MRI Contrast Dye (Gadolinium) Information

What is MRI Contrast Dye?

Gadolinium is the ingredient used in contrast agents (dye) used in MRI. This contrast is completely different to the dyes used in x-rays and CT scans.

Why would I need a dye injection for my MRI scan?

Sometimes to obtain clearer scans or to help identify the number and type of abnormalities it is necessary to give patients an injection of gadolinium based contrast dye. This is especially important for some particular scans (e.g. breast MRI). Without the dye injection, the diagnostic quality of the scan may be reduced.

How safe is gadolinium?

Gadolinium is regarded as a safe contrast agent. As with any type of medication, patients may have an adverse reaction. The rate of mild contrast reactions to gadolinium is very low, approximately 0.4% and the incidence of more severe reactions are much smaller than this rate.

Having an allergy to another drug, food or insect bite causes a very minor, usually insignificant increase in the risk of an allergic reaction to intravenous contrast. If you have had intravenous gadolinium before, without any adverse response, the chance of having a reaction to a subsequent injection is reduced, but not zero.

If you have moderate or severe renal (kidney) disease you should not receive an injection of gadolinium contrast unless cleared to do so by the Radiologist.

After more than 25 years of over 100 million individual doses of gadolinium worldwide, studies from recent years have found that some patients have a very, very small amount of gadolinium noted in the brain after undergoing multiple MRI exams with gadolinium agents administered. To date, no harmful effects have been noted related to this retained/deposited gadolinium in the brain.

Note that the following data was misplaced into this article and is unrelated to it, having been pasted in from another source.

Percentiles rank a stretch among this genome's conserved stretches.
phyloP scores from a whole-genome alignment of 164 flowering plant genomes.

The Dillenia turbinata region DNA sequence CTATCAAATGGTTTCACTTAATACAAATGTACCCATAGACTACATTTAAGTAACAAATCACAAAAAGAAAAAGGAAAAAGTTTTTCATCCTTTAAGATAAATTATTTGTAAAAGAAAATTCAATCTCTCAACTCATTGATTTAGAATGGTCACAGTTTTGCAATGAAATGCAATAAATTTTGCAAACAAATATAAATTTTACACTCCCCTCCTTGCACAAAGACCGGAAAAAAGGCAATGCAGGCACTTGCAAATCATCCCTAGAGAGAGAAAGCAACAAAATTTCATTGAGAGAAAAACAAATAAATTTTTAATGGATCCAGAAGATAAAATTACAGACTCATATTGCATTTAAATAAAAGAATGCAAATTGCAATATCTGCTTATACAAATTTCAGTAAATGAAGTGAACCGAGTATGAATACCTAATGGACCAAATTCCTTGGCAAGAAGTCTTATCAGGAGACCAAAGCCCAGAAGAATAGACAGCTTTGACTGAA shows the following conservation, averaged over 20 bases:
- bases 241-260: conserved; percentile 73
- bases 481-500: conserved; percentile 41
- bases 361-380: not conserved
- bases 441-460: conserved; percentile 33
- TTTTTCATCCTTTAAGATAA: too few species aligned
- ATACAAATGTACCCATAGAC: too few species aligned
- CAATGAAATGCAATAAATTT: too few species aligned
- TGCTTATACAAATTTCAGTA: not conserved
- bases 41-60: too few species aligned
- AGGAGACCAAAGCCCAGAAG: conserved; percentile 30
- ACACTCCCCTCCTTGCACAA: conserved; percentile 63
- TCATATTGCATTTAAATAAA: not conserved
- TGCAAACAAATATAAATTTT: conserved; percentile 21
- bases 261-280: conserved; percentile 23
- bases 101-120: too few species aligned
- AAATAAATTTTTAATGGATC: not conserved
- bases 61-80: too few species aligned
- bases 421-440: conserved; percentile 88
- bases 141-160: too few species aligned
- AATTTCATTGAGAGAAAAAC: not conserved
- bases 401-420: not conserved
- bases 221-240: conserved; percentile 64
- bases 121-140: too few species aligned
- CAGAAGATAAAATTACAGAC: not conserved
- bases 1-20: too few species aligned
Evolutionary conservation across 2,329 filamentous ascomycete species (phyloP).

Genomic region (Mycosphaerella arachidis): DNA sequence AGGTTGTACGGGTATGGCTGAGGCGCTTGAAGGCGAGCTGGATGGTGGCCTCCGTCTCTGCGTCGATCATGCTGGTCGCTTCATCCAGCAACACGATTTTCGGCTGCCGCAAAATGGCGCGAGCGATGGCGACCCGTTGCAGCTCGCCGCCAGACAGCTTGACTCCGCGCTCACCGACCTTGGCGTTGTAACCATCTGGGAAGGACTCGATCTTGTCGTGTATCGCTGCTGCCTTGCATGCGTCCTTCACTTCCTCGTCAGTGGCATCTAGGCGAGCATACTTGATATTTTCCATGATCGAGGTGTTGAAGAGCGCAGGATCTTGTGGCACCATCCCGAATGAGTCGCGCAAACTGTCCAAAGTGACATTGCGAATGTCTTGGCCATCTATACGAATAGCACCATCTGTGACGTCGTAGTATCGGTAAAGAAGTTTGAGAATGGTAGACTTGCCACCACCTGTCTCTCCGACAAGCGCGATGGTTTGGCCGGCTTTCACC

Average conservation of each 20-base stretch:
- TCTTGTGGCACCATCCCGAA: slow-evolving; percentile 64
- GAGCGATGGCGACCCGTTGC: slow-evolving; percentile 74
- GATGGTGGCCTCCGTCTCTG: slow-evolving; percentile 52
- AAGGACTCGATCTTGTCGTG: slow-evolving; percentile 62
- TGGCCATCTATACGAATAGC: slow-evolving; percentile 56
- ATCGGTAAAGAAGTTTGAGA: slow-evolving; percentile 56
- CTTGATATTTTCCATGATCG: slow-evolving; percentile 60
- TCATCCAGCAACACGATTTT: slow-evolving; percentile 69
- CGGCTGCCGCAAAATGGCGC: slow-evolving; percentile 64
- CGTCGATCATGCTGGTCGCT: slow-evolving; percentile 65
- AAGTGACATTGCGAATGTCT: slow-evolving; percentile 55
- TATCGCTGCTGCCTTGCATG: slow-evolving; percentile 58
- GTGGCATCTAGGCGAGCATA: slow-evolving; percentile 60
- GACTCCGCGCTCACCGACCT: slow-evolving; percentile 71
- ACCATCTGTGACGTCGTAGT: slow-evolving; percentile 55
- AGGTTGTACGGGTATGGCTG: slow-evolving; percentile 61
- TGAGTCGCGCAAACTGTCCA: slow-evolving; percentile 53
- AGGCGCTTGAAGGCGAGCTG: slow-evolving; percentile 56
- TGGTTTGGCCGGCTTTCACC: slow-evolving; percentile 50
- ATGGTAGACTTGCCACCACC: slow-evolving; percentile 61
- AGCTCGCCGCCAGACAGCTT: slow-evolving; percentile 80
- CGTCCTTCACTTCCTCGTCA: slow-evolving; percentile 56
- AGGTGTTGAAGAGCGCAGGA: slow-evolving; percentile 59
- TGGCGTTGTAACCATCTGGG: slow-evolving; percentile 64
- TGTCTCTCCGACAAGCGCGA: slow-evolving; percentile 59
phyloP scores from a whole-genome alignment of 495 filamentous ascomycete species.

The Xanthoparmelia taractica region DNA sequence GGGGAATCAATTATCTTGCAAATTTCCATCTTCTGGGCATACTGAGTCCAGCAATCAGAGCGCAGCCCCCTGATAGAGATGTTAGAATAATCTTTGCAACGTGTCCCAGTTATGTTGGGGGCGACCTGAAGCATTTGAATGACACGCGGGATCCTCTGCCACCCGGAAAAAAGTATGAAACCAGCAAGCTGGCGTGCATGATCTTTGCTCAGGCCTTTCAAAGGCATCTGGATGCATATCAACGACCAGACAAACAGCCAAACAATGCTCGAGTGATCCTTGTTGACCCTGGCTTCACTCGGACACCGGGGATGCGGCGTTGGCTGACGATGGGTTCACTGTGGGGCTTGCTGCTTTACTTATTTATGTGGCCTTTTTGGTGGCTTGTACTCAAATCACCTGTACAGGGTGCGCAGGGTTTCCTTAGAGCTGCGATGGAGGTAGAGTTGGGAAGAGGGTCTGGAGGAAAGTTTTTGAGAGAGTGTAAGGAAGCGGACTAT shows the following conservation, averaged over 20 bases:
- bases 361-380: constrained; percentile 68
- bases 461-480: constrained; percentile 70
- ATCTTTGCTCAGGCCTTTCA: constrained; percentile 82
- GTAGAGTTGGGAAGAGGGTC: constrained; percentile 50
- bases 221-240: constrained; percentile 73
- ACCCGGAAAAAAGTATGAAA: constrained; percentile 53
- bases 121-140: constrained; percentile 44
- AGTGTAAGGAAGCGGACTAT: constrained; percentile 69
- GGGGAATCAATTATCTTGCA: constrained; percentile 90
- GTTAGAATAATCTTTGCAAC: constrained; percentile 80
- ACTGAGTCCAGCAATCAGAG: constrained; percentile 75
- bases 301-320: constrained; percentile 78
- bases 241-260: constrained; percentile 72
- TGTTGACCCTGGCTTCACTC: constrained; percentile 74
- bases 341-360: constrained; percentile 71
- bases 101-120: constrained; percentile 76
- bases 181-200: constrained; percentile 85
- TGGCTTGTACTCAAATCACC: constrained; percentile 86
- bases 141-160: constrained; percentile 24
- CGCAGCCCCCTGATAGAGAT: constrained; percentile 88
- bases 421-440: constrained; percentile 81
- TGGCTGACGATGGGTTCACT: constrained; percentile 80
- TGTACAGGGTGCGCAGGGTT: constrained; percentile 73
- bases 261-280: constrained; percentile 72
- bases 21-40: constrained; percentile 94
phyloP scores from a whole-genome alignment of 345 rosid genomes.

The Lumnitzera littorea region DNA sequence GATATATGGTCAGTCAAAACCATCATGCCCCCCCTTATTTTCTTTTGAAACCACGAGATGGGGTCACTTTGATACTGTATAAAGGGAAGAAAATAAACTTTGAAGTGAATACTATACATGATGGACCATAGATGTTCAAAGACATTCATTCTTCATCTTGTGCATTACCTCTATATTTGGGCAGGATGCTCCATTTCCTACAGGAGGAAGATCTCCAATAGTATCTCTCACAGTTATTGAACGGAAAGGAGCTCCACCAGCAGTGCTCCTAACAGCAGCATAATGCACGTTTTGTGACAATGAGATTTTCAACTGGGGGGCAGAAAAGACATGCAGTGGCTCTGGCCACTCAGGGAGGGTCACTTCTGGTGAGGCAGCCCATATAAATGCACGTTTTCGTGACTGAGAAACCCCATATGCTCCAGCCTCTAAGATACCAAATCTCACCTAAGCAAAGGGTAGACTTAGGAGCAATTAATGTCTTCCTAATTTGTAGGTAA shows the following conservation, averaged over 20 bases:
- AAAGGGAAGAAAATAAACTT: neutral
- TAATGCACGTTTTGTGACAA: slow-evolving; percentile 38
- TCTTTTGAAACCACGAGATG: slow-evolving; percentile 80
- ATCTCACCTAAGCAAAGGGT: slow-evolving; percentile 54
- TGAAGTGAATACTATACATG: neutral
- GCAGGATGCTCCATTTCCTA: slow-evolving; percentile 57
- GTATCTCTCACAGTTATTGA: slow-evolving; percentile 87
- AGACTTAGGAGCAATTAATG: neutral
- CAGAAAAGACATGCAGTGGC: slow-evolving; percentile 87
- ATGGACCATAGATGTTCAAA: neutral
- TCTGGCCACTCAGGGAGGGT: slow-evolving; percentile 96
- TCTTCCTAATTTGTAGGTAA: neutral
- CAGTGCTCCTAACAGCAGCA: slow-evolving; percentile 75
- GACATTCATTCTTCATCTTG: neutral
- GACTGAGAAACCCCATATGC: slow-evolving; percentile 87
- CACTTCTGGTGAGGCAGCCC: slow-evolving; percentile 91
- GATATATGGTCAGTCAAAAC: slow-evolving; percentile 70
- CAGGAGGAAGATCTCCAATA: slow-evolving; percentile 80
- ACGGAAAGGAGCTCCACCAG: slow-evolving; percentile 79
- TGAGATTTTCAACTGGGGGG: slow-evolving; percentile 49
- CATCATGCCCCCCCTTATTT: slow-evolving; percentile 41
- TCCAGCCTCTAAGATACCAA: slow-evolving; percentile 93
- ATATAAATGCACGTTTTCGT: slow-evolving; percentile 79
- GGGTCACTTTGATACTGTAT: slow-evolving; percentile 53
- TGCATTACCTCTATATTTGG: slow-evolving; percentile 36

It is noted that:

➢ The amount of retained gadolinium is a very, very small proportion of the injected dose.

➢ Retention/deposition of gadolinium is greatly reduced with the newer macro-cyclical GBCA’s, including Dotarem, which is the dye used at North Shore Radiology and Nuclear Medicine.

➢ No known harmful effects have been attributed to retained/deposited gadolinium in the brain.

How is the contrast dye administered?

The dye is administered intravenously (through a vein) via a small needle or cannula (plastic tube) placed in the arm.

Can I choose not to have the dye injection?

Please note that it is ultimately your decision whether or not to have an injection of a gadolinium based contrast agent for your MRI examination. If you wish to decline a contrast injection, please inform the MR technologist undertaking your scan.

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